Sunday, May 4, 2008

The Times Giveth, The Times Taketh Away

The lack of respect for indie/off-off-Broadway theatre from The New York Times in general and Charles Isherwood in particular continues unabated in today's paper, where an article about the collaborations between off-Broadway companies like the Vineyard and New York Theatre Workshop with off-off companies like New Georges and Elevator Repair Service begins, gratuitously and mean-spiritedly, with this helpful "primer" by Isherwood about how to tell the difference between two species of NYC theatre:

If you are paying $65 or $75 for a full-price ticket, you are seeing an Off Broadway show. If you are fanning yourself with your program and wondering about fire-code violations, it’s definitely a double-Off experience.

Actor you recognize from television: Off. Actor you recognize because he’s your son’s second-grade teacher and he invited you (well, actually implored you) to see the show: Off Off.

Engulfed by the sound of uncrinkling candy wrappers: Off. Surrounded by tattoos and Obama buttons: Off Off.

Isherwood goes on to say "The cultural and financial divide between these two classes of theater often seems to outstrip the gap between Broadway and Off Broadway."

Gee, I wonder where that cultural divide comes from, and how it gets perpetuated?


Tim Errickson said...

the intro to this article made me extremely angry. And there was no need for it in an otherwise interesting article. Isherwood has no idea what he's talking about in terms of the profile of Off-Off Broadway. And if that is the ignorance he brings to his writing, we don't want him. Stay uptown Chuck, you aren't welcome in our theaters.

Mark said...

I read that article and said almost the exact same thing to my wife. Last I checked, none of my performers were second grade teachers, nor were my audiences covered in tattoos or Obama buttons...

Anonymous said...

I agree with you as well as the other comments posted. I felt extremely angry at the condescending tone Charles Isherwood used in his article, which aimed to profile the bridging of the gap between Off-Broadway and Off Off Broadway, but did little to help encourage interest in the Off Off scene. I have worked on several Off Off Broadway shows and have never come across the level of amateurism Isherwood describes in his article. By portarying the Off Off community as a rag tag group of amateur artsits he has done us an incerdible disservice and I sincerely hope that he reconsiders his view on what is a vital part of our theatre society. The large Off Off community is the foundation from which both playwrights and actors can make their way in the industry and every single actor and director I have worked with has been an immaculate proffesional, showing the kind of dedication, courage and ethusiasm that is often missing in larger more publisized productions. It really is a shame that Isherwood would stoop to such lows in his writing. His lack of knowledge and understanding makes me wonder what he is doing as a theatre critic at the NYT. If he wishes to criticize off off broadway productions then by all means come to them and see the work rather than judge from his position of ignorance. I have lost my respect for him as have my colleages in the industry. The majority of work that is created in The Off Off Broadway theatre world is respectable, gimmick free and open to all audiences. Can you say the same of the work you see and criticize from your limited and arrogant point of view Mr. Isherwood?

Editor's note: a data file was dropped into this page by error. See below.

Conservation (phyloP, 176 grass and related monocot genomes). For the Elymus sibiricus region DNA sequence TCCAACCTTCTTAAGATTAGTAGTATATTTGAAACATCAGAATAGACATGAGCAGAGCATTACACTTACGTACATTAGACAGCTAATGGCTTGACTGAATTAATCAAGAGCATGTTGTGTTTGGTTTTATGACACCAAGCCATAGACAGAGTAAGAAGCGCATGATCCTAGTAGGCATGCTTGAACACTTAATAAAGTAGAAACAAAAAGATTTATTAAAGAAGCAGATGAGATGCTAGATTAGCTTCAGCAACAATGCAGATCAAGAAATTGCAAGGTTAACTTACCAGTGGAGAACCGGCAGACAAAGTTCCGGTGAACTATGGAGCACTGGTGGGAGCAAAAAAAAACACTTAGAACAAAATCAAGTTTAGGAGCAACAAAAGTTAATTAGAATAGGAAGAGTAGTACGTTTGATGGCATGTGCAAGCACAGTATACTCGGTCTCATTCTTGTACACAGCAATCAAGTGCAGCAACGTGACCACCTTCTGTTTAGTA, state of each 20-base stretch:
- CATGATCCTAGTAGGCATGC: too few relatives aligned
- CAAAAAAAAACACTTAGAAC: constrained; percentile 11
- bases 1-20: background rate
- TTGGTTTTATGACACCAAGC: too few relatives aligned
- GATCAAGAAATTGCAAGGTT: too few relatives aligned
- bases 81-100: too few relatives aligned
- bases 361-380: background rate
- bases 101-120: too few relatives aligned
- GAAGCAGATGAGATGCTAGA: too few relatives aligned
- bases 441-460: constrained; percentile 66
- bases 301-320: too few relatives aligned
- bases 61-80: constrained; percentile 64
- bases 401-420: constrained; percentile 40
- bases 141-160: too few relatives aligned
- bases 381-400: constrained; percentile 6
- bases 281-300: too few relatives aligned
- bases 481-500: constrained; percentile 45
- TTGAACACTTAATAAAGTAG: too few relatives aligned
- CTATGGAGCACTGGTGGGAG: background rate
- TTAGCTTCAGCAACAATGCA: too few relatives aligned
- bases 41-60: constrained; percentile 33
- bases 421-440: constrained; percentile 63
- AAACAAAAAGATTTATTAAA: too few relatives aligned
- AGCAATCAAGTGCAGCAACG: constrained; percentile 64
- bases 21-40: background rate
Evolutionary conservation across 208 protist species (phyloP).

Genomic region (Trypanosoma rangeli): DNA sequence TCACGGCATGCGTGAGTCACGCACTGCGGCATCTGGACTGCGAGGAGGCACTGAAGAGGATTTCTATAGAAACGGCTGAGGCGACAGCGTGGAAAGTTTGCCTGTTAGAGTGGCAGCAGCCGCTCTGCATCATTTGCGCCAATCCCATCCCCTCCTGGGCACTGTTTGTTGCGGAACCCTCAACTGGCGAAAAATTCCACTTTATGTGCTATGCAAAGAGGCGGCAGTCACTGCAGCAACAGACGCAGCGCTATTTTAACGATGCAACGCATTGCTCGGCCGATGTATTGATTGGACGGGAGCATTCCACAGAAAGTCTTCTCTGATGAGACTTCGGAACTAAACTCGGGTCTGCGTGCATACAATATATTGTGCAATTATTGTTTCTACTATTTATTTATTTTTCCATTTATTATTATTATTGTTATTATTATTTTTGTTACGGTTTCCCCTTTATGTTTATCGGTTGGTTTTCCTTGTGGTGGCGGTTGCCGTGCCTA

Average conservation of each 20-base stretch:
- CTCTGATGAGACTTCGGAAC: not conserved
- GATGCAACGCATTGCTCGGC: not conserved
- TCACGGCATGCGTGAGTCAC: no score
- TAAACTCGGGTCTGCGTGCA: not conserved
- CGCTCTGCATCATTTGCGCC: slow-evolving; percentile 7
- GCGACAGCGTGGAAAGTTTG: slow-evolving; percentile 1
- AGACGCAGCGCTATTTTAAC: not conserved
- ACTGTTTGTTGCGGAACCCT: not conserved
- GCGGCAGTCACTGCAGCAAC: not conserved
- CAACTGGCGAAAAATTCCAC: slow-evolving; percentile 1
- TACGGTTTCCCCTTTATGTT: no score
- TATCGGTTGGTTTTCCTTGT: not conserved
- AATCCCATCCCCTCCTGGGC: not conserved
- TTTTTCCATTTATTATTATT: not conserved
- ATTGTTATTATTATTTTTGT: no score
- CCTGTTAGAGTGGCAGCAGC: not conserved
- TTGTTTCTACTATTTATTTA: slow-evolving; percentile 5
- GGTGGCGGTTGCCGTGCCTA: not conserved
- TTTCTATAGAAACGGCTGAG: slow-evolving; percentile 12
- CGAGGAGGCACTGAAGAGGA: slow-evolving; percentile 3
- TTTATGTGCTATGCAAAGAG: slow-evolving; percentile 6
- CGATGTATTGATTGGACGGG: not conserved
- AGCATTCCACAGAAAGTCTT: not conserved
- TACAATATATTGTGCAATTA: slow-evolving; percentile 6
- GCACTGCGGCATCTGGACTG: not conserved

Shame on you for trying to degrade our hard work and commitment. You are not welcome and neither are your opinions.

Germ said...

yeah, terrible shame is what it is. i saw an AMAZING off-off broadway show over the weekend (black door theatre company) that would rival any off-broadway show currently running. he just makes statements that aren't grounded in any truth whatsoever.

Selena Montes said...

Theater companies who have the luxury to depend on larger operating budgets, and, therefore, are more subject to the scrutiny of a critic like Isherwood: Off. Theater companies who possess the creativity and resourcefulness and innovation to make theater magic happen with next-to-nothing, and, therefore, do not need to give a rat's ass what a yuppie tool like Isherwood thinks of us: Off-Off.

Annie Kaplan said...

HaHaHa! Well said, Selena!!